By GLYNIS BOARD
CHARLESTON (AP) —
This guy hasn’t been to a gas station in eight years.
He also hasn’t paid an electric bill in almost nine years. With a tank of cooking oil in the bed of his diesel truck, he says he can drive from his home in Barbour County to Florida and back.
“I tell you what. There is a major draw-back of heating the house and driving the cars on the cooking oil. And that’s that you constantly stay hungry. Because you’re smelling the French fries all of the time!”
Meet John Prusa, electrical engineer and self-professed mad scientist. He says he remembers that when he saw gas jump from $.89 to $.99 a gallon, he made it his personal goal to become energy independent. He’s very proud of the fact that it’s now been eight and a half years since he’s visited a gas station.
“I don’t care if it’s somewhere in the oil fields or whether it’s a refinery in Texas or whether it’s a local guy at the local gas station — the greed is international. It doesn’t have boundaries. It will always show up. And getting rid of that aspect was probably the driving factor of me doing this — that I’m not at the mercy of somebody else’s greed.”
Prusa says a couple years ago when he had two kids in college, five cars on the road, and was heating and cooling a 2,600-square-foot house, his family saved $20,000 each year. But he says everything comes with a price.
“It’s not free. Because you have to do Dumpster diving, you have to get dirty. Look at my hands. It’s not free. Then you spill the oil, your wife slips on it — it’s not free, trust me. But the bottom line is that you have the great satisfaction of being independent.”
Independence, free — these are words that have deep meaning for Prusa. He came a long way to find them.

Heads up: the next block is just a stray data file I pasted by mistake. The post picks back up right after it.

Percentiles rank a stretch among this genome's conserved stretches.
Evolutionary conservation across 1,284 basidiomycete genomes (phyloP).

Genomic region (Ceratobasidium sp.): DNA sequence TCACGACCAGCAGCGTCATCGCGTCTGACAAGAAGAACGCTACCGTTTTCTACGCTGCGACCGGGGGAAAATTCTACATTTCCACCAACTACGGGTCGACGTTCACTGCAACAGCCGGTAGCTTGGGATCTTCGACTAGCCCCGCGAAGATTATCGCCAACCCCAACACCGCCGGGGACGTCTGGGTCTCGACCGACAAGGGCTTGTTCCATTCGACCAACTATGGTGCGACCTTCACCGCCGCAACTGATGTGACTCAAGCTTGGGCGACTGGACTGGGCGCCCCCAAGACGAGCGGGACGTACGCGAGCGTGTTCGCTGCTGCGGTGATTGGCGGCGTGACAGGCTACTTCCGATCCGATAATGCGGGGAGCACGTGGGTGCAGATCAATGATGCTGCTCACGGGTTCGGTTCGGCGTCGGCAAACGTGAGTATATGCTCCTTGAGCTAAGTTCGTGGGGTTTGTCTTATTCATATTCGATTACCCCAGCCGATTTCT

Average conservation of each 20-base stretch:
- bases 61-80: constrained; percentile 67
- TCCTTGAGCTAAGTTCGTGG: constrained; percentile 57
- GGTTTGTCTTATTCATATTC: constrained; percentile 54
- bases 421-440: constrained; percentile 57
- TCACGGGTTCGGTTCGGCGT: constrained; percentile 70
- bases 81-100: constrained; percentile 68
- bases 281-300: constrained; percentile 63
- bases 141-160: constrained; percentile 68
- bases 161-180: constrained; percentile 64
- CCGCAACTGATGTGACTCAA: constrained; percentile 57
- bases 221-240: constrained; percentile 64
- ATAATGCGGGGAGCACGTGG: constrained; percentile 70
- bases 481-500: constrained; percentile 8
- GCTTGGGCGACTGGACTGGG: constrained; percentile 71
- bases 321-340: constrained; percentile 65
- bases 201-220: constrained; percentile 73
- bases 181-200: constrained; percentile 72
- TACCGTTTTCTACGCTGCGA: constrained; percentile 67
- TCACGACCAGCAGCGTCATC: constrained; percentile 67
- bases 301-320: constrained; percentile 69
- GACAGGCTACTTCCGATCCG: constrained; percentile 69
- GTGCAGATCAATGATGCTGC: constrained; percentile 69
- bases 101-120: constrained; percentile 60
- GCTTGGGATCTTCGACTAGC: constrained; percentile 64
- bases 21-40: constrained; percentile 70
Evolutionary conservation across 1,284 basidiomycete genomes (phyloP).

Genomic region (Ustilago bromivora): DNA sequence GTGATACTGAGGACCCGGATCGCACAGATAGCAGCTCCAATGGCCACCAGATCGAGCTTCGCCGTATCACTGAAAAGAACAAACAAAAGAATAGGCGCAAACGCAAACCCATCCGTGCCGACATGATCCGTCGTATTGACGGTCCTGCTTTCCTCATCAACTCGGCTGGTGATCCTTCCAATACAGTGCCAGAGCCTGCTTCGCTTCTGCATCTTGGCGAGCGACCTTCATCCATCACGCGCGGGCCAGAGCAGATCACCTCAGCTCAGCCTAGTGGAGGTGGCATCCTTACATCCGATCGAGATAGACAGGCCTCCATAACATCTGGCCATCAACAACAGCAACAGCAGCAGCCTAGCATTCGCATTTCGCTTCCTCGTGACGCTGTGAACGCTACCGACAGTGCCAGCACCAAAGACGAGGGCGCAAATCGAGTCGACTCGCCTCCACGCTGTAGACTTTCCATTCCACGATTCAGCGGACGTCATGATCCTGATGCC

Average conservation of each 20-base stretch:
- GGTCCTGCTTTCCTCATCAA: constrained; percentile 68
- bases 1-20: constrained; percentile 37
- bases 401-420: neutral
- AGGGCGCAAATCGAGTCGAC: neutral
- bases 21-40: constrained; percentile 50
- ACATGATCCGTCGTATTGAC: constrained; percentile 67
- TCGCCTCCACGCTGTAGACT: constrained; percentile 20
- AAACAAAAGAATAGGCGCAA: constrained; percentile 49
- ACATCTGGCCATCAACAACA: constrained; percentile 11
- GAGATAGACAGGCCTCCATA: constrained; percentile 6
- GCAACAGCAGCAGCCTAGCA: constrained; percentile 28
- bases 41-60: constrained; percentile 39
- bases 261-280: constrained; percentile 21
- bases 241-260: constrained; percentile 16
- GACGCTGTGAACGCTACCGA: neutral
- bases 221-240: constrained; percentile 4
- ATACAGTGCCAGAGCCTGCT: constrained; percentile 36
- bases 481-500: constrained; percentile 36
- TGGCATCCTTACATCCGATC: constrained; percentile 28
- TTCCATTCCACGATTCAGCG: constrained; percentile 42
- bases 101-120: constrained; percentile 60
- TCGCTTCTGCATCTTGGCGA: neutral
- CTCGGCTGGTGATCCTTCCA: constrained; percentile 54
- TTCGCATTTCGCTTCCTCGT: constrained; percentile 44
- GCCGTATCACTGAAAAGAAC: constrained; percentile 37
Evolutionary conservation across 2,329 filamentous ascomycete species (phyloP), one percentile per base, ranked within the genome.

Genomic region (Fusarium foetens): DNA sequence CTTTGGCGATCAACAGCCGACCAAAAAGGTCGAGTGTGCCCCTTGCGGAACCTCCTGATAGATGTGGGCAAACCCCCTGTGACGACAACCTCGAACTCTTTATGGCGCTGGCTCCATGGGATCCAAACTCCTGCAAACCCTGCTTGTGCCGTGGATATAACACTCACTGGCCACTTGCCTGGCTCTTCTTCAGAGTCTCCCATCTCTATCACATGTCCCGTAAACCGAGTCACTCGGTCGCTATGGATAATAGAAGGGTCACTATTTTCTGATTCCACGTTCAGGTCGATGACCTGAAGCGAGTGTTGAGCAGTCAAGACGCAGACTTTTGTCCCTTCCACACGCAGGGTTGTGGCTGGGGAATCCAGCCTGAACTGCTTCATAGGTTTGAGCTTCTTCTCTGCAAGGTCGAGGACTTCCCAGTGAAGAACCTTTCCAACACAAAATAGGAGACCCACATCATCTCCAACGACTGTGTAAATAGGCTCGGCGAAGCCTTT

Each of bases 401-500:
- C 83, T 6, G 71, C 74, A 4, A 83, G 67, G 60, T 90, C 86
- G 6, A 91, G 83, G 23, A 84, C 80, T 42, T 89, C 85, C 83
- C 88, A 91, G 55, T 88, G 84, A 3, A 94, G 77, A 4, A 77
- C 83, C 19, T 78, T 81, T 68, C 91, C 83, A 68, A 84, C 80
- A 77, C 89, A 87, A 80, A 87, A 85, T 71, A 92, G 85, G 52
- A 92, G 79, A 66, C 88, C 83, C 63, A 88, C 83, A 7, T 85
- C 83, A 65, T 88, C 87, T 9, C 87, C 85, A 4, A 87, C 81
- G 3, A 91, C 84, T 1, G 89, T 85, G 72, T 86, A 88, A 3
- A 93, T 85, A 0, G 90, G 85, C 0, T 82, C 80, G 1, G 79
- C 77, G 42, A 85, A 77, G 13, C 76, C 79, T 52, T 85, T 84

“I’m a son of the Baptist minister over in Czechoslovakia which used to be a communist system. As the son of a Baptist minister I didn’t have a future. Not in a communist system. I was labeled to be a laborer and most likely with my personality I would have ended up in a labor camp and died.”
After several years of trying, Prusa says he escaped the former Czechoslovakia into a refugee camp in Italy.
From there he made it to the United States and what he calls the great metropolis of Philippi, and the American Dream.
“I loved it here. I started working as an engineer for AB College. Met my wife — my wife was a student at the time. Then, you know, typical American Dream — house, kids, white picket fence. I love it here. It reminds me of central Europe with the hills and the jungle and I’ll never move from W.Va. I absolutely love it here.”
Today — and for years now — Prusa lives surrounded with tubs of cooking oil, a variety of solar panels, and other energy optimizing instruments.
But can we all drive and heat our homes on cooking oil? Prusa thinks it might be possible if it weren’t for a few major obstacles.
“We as a nation are lazy. That’s the problem. We would much rather drive a 5-liter SUV and go to the gas station and complain instead of getting dirty and actually doing something about it. That is the problem that I’m seeing the United States — and I’ll defend the U.S. anywhere. We don’t do any kind of major change until we are desperate. Until we’re like a rat in a corner and we have no other escape— then we change. Until then we always find the compromises.”
Prusa also believes that large-scale change will most certainly have to come from the bottom up. In that vein, he works today as the director of technology and innovation for a non-profit, religious based organization called New Vision that helps low-income families to cut back on energy consumption and save money.
Glynis Board writes for the West Virginia Public Broadcasting.